Minister for Social Protection, Heather Humphreys TD, has today announced a series of reforms to the State Pension system in Ireland.
The measures, which were approved by Cabinet this morning, are in response to the recommendations from the Commission on Pensions.
The set of reforms agreed today include:
- Maintaining the State Pension Age at 66 and introducing a new flexible pension age model;
- From January 2024, people will have the option to continue working up until the age of 70 in return for a higher pension;
- As recommended by the Pensions Commission, move fully to a ‘Total Contributions Approach’ for calculation of individual pensions entitlements on a phased basis over 10 years starting in January 2024;
- There will be enhanced State Pension provision for long-term carers to be introduced from January 2024. This will mean, for the first time, people who have to give up work over a long duration to look after a loved-one will have their time spent caring recognised in the pension system’;
- The Department of Enterprise, Trade and Employment will introduce measures that allow, but do not compel, an employee to stay in employment until the State Pension age;
- Workers will be provided with access to a PRSI contribution statement service each year in a manner that enables them to understand their entitlements;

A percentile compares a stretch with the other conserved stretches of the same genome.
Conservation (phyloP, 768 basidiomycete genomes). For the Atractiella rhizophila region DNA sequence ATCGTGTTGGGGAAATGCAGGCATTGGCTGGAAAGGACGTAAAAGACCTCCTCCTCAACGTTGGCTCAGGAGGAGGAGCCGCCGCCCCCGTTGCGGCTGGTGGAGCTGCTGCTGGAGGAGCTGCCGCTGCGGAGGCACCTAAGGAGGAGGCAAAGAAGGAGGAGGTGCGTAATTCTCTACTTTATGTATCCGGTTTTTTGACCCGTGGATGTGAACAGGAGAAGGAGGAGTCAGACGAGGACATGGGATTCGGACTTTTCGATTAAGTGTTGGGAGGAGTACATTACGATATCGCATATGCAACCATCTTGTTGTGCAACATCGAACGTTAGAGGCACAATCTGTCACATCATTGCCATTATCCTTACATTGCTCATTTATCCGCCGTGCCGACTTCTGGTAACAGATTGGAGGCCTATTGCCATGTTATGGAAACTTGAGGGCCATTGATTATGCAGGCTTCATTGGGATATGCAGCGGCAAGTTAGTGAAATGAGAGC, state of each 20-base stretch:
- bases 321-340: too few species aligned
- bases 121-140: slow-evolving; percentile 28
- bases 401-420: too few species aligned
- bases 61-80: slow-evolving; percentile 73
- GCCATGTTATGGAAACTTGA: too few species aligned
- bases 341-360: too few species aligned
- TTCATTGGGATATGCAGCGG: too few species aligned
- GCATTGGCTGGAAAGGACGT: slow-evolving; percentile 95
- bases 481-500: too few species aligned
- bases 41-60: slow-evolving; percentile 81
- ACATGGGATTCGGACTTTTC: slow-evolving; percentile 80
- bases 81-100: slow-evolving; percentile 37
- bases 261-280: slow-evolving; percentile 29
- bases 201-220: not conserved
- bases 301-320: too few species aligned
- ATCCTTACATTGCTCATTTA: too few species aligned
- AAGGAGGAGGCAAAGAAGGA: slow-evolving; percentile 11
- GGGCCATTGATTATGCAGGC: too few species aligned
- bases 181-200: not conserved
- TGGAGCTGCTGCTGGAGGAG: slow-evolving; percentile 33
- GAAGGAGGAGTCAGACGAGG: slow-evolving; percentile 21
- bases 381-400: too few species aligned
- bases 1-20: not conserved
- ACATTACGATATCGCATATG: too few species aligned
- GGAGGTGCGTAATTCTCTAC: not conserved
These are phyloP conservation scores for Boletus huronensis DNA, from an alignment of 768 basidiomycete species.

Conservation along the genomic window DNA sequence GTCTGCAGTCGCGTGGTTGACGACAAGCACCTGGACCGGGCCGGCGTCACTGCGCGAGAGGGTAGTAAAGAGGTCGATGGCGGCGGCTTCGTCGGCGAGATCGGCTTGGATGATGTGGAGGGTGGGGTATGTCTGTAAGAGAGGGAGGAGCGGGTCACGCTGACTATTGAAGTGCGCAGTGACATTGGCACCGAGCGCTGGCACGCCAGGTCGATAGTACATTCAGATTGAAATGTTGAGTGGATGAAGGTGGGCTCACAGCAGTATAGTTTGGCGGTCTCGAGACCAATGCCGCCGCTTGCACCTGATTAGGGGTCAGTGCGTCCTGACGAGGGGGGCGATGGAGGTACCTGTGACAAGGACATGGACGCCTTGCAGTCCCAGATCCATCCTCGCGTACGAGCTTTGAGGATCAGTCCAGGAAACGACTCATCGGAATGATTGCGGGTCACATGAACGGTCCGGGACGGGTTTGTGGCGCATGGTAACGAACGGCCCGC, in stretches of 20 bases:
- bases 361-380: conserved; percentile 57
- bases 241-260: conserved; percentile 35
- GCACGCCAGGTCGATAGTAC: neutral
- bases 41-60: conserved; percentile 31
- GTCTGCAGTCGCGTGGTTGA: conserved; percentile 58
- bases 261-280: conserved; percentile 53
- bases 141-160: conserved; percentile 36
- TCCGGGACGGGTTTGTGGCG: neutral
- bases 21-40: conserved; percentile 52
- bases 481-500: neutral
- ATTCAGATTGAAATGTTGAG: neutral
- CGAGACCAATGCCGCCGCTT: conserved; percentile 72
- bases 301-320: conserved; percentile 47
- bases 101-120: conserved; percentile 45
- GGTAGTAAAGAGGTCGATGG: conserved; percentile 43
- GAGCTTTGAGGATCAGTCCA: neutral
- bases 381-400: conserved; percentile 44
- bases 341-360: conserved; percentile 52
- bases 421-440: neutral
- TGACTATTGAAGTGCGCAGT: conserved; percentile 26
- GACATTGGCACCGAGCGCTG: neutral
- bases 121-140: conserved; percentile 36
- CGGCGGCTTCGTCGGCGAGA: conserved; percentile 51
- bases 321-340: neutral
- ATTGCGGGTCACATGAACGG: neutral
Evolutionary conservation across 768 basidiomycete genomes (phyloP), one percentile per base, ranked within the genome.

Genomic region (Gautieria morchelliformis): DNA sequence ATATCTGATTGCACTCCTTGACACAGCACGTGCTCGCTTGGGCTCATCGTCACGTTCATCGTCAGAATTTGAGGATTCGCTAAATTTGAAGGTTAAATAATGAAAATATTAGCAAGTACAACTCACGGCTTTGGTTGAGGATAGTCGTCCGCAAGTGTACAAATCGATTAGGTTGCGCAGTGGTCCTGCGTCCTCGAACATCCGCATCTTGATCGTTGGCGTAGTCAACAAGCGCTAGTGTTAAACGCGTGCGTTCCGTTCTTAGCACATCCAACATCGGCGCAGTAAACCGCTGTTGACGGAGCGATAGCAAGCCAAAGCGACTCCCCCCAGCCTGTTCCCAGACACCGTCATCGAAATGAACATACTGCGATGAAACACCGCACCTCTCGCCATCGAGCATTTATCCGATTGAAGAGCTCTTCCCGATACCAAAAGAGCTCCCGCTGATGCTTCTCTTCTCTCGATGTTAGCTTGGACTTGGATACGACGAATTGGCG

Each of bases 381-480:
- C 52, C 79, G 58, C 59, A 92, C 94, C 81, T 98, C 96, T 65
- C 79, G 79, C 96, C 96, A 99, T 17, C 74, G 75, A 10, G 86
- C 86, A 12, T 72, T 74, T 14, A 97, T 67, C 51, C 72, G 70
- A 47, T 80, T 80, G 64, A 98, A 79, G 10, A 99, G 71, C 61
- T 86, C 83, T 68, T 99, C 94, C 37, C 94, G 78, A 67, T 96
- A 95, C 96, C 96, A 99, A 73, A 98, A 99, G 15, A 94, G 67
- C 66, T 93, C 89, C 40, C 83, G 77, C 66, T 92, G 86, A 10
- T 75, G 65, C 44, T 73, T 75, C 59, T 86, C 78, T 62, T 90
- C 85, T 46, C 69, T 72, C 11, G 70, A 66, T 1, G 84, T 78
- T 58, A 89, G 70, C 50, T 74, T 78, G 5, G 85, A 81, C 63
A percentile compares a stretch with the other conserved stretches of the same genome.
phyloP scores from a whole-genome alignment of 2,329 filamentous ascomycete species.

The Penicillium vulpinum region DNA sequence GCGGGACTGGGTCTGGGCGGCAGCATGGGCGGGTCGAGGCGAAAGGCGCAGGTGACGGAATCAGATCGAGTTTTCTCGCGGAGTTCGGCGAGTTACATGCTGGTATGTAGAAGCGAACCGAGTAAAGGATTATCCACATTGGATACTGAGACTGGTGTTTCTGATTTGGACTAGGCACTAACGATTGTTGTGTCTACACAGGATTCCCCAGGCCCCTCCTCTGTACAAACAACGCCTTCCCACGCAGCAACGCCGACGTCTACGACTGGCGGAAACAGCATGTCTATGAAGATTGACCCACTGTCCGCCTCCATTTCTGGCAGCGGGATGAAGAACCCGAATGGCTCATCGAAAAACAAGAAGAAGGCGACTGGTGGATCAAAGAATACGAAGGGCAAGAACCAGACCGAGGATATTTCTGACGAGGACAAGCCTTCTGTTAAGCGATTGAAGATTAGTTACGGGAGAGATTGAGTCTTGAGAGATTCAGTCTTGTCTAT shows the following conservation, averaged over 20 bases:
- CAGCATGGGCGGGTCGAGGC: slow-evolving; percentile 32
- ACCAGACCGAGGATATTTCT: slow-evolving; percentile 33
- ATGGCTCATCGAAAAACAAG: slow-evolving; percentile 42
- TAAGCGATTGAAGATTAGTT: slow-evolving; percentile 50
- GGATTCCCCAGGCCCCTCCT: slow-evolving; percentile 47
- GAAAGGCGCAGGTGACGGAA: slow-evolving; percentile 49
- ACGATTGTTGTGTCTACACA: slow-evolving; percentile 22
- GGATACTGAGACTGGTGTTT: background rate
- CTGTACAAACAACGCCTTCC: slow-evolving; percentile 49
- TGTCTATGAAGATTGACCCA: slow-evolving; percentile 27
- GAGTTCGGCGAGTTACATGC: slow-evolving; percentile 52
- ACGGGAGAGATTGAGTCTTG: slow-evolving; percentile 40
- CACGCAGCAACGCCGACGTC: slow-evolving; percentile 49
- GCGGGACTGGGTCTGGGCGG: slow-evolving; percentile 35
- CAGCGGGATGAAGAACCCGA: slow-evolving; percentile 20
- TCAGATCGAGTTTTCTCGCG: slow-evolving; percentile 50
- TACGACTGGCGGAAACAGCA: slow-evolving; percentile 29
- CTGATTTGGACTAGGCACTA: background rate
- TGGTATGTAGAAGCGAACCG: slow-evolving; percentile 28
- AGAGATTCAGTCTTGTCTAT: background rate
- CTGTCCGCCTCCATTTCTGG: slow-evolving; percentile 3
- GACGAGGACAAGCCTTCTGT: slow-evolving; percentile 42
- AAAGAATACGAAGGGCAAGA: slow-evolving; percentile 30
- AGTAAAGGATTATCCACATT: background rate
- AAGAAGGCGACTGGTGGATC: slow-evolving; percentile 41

- The long-term sustainability of the State Pension system will be addressed through gradual, incremental increases in social insurance rates over time;
- The level and rate of increase in social insurance rates will be determined on a structured basis every 5 years informed by the outcome of a statutory actuarial review.
- A committment to explore the design of a scheme that would modify the current Benefit Payment for 65-year-olds to provide a benefit payment for people who, following a long working life, 40 years or more, are not in a position to remain working in their early 60s.
Following today’s Cabinet meeting, Minister Humphreys said: “The measures agreed by Cabinet today represent the biggest ever structural reform of the Irish State Pension System.
“We know that people are living longer and healthier lives which is hugely positive. At the same time, everybody’s job and circumstances are different so we need to move away from a ‘one size fits all’ approach to the pension age.
“Under this new model people will continue to be able to retire and draw their pension at 66 exactly as they can today. In addition, for the first time, people will now be given the choice to continue working beyond 66 in order to receive a higher pension payment.
“This new system will put the power in people’s hands and give them the choice in terms of what best suits their own circumstances.”